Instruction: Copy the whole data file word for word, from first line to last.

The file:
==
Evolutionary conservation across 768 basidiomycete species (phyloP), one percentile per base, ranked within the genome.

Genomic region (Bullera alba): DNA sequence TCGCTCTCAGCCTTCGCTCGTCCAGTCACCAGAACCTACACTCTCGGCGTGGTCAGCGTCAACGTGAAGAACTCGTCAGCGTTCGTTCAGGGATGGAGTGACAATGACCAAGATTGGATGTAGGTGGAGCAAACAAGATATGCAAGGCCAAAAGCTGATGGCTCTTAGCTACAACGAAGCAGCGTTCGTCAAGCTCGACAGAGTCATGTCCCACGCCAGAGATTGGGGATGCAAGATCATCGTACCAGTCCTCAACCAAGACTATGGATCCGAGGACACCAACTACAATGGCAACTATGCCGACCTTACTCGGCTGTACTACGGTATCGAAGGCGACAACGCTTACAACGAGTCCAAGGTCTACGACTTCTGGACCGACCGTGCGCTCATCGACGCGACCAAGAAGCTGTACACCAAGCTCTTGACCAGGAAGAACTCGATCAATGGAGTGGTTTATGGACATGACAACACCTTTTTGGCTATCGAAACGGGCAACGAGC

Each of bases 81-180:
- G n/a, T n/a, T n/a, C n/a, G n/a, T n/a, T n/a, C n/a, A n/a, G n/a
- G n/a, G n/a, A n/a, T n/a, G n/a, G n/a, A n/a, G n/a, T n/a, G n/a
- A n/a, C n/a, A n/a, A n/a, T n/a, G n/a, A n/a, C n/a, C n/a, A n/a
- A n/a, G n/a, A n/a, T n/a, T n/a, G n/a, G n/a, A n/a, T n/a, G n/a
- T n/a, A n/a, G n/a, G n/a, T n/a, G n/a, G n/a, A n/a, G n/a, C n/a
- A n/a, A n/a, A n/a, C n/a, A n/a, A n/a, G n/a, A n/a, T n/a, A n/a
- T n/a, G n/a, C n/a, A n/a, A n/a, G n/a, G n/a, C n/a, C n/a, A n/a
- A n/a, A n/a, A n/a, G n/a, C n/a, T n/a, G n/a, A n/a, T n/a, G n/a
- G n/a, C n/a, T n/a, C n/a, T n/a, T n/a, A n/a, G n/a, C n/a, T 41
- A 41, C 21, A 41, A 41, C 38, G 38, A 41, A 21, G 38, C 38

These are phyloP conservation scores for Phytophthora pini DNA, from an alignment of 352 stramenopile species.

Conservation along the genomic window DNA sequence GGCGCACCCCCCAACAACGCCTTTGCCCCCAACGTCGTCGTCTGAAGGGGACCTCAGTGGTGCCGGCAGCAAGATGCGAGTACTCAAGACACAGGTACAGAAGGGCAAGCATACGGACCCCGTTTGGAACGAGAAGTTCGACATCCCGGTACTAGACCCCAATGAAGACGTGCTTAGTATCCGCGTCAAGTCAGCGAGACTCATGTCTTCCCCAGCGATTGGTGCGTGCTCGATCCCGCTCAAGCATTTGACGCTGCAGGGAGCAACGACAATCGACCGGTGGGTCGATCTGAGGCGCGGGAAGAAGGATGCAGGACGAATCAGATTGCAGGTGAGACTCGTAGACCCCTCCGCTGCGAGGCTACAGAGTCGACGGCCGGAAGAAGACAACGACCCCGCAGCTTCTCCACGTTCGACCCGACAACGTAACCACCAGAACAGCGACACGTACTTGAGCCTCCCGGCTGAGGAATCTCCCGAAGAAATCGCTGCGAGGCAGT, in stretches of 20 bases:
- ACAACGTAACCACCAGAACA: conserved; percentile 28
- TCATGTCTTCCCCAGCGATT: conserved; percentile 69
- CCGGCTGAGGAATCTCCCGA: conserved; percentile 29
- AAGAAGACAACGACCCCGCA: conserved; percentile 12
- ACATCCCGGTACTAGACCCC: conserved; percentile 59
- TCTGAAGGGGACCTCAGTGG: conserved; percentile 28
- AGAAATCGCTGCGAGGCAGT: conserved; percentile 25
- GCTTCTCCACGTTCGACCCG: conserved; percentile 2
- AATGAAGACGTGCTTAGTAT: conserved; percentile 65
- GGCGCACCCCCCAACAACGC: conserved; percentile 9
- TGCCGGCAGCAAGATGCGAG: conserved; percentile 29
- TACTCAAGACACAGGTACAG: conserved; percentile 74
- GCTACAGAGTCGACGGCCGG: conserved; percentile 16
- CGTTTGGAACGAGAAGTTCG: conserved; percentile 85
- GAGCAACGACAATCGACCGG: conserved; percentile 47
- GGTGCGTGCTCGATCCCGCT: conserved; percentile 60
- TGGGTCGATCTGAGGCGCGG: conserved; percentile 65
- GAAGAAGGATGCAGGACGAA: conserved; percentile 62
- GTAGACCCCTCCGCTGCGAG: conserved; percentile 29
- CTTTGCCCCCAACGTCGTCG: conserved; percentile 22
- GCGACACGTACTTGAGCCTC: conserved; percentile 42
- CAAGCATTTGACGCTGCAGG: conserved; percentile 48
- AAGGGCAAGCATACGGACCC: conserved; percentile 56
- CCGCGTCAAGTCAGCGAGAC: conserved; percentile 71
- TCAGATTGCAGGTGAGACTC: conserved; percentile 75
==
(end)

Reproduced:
Evolutionary conservation across 768 basidiomycete species (phyloP), one percentile per base, ranked within the genome.

Genomic region (Bullera alba): DNA sequence TCGCTCTCAGCCTTCGCTCGTCCAGTCACCAGAACCTACACTCTCGGCGTGGTCAGCGTCAACGTGAAGAACTCGTCAGCGTTCGTTCAGGGATGGAGTGACAATGACCAAGATTGGATGTAGGTGGAGCAAACAAGATATGCAAGGCCAAAAGCTGATGGCTCTTAGCTACAACGAAGCAGCGTTCGTCAAGCTCGACAGAGTCATGTCCCACGCCAGAGATTGGGGATGCAAGATCATCGTACCAGTCCTCAACCAAGACTATGGATCCGAGGACACCAACTACAATGGCAACTATGCCGACCTTACTCGGCTGTACTACGGTATCGAAGGCGACAACGCTTACAACGAGTCCAAGGTCTACGACTTCTGGACCGACCGTGCGCTCATCGACGCGACCAAGAAGCTGTACACCAAGCTCTTGACCAGGAAGAACTCGATCAATGGAGTGGTTTATGGACATGACAACACCTTTTTGGCTATCGAAACGGGCAACGAGC

Each of bases 81-180:
- G n/a, T n/a, T n/a, C n/a, G n/a, T n/a, T n/a, C n/a, A n/a, G n/a
- G n/a, G n/a, A n/a, T n/a, G n/a, G n/a, A n/a, G n/a, T n/a, G n/a
- A n/a, C n/a, A n/a, A n/a, T n/a, G n/a, A n/a, C n/a, C n/a, A n/a
- A n/a, G n/a, A n/a, T n/a, T n/a, G n/a, G n/a, A n/a, T n/a, G n/a
- T n/a, A n/a, G n/a, G n/a, T n/a, G n/a, G n/a, A n/a, G n/a, C n/a
- A n/a, A n/a, A n/a, C n/a, A n/a, A n/a, G n/a, A n/a, T n/a, A n/a
- T n/a, G n/a, C n/a, A n/a, A n/a, G n/a, G n/a, C n/a, C n/a, A n/a
- A n/a, A n/a, A n/a, G n/a, C n/a, T n/a, G n/a, A n/a, T n/a, G n/a
- G n/a, C n/a, T n/a, C n/a, T n/a, T n/a, A n/a, G n/a, C n/a, T 41
- A 41, C 21, A 41, A 41, C 38, G 38, A 41, A 21, G 38, C 38

These are phyloP conservation scores for Phytophthora pini DNA, from an alignment of 352 stramenopile species.

Conservation along the genomic window DNA sequence GGCGCACCCCCCAACAACGCCTTTGCCCCCAACGTCGTCGTCTGAAGGGGACCTCAGTGGTGCCGGCAGCAAGATGCGAGTACTCAAGACACAGGTACAGAAGGGCAAGCATACGGACCCCGTTTGGAACGAGAAGTTCGACATCCCGGTACTAGACCCCAATGAAGACGTGCTTAGTATCCGCGTCAAGTCAGCGAGACTCATGTCTTCCCCAGCGATTGGTGCGTGCTCGATCCCGCTCAAGCATTTGACGCTGCAGGGAGCAACGACAATCGACCGGTGGGTCGATCTGAGGCGCGGGAAGAAGGATGCAGGACGAATCAGATTGCAGGTGAGACTCGTAGACCCCTCCGCTGCGAGGCTACAGAGTCGACGGCCGGAAGAAGACAACGACCCCGCAGCTTCTCCACGTTCGACCCGACAACGTAACCACCAGAACAGCGACACGTACTTGAGCCTCCCGGCTGAGGAATCTCCCGAAGAAATCGCTGCGAGGCAGT, in stretches of 20 bases:
- ACAACGTAACCACCAGAACA: conserved; percentile 28
- TCATGTCTTCCCCAGCGATT: conserved; percentile 69
- CCGGCTGAGGAATCTCCCGA: conserved; percentile 29
- AAGAAGACAACGACCCCGCA: conserved; percentile 12
- ACATCCCGGTACTAGACCCC: conserved; percentile 59
- TCTGAAGGGGACCTCAGTGG: conserved; percentile 28
- AGAAATCGCTGCGAGGCAGT: conserved; percentile 25
- GCTTCTCCACGTTCGACCCG: conserved; percentile 2
- AATGAAGACGTGCTTAGTAT: conserved; percentile 65
- GGCGCACCCCCCAACAACGC: conserved; percentile 9
- TGCCGGCAGCAAGATGCGAG: conserved; percentile 29
- TACTCAAGACACAGGTACAG: conserved; percentile 74
- GCTACAGAGTCGACGGCCGG: conserved; percentile 16
- CGTTTGGAACGAGAAGTTCG: conserved; percentile 85
- GAGCAACGACAATCGACCGG: conserved; percentile 47
- GGTGCGTGCTCGATCCCGCT: conserved; percentile 60
- TGGGTCGATCTGAGGCGCGG: conserved; percentile 65
- GAAGAAGGATGCAGGACGAA: conserved; percentile 62
- GTAGACCCCTCCGCTGCGAG: conserved; percentile 29
- CTTTGCCCCCAACGTCGTCG: conserved; percentile 22
- GCGACACGTACTTGAGCCTC: conserved; percentile 42
- CAAGCATTTGACGCTGCAGG: conserved; percentile 48
- AAGGGCAAGCATACGGACCC: conserved; percentile 56
- CCGCGTCAAGTCAGCGAGAC: conserved; percentile 71
- TCAGATTGCAGGTGAGACTC: conserved; percentile 75